|Original author(s)||Evan Prodromou|
|Developer(s)||Diogo Cordeiro and GNU social Developers|
1.1.2 / October 25, 2014
|Available in||More than 25 languages.|
|Type||Web application framework|
|License||GNU Affero General Public License|
GNU social (previously known as StatusNet and once known as Laconica) is a free and open source software microblogging server written in PHP that implements the OStatus standard for interoperation between installations. While offering functionality similar to Twitter, GNU social seeks to provide the potential for open, inter-service, and distributed communications between microblogging communities. Enterprises and individuals can install and control their own services and data.
GNU social has been deployed on hundreds of interoperating servers.
GNU social was spun out of the GNU FM project. The founder was Matt Lee and the early developers were fellow FSF employees, Donald Robertson and Deborah Nicholson.
StatusNet deployment based on the formerly known as Laconica was the Identi.ca open-microblogging service. Hosted by original StatusNet creators StatusNet Inc., Identi.ca offered free accounts to the public and serves as the co-flagship (along with freelish.us) for the installable version of StatusNet. The site has migrated to pump.io.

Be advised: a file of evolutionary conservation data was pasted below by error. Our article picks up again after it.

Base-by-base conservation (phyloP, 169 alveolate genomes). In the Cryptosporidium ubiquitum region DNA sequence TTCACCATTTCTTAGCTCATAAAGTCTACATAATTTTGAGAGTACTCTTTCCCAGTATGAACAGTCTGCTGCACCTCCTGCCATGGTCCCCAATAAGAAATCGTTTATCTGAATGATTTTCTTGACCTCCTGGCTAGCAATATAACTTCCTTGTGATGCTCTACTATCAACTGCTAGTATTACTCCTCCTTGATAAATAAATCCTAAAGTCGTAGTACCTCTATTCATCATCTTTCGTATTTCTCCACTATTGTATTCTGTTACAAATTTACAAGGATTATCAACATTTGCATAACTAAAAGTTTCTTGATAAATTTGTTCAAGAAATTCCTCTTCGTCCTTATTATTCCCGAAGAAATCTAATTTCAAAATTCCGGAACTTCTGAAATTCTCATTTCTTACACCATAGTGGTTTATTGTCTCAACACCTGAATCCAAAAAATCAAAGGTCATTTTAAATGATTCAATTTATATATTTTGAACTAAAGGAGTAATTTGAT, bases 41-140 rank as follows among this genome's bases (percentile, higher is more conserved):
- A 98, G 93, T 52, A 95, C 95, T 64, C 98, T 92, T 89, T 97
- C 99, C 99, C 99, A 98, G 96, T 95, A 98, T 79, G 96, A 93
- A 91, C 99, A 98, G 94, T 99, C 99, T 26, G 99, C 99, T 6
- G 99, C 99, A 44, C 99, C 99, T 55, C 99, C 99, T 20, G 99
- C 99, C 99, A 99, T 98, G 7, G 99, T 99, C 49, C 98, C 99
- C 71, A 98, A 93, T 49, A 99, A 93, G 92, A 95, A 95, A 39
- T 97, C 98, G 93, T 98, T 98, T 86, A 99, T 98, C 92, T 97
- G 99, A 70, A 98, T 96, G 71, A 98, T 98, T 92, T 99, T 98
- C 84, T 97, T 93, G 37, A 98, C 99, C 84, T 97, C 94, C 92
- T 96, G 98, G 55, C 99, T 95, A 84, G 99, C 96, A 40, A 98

Version 0.9.0, released March 3, 2010, added support for OStatus, a new distributed update standard superseding OpenMicroBlogging.
June 8, 2013 it was announced StatusNet would be merged into the GNU social project, along with Free Social.
The service is interoperable with other OStatus platforms.
StatusNet was renamed from Laconica coinciding with the release of version 0.8.1 (a.k.a. "Second Guessing") of the StatusNet software.
StatusNet's name "simply reflects what our software does: send status updates into your social network."
Laconica's name was a reference to the Laconic phrase, a particularly concise or terse statement the likes of which are famously attributed to the leaders of Sparta (Laconia being the Greek region containing Sparta). In microblogging, all messages are forced to be very short due to the ~140 character tradition on message size, thus they are all de facto laconic phrases.
The GNU in the name refers to the GNU Project.
...under the terms of the GNU Affero General Public License as published by the Free Software Foundation, either version 3 of the License, or (at your option) any later version.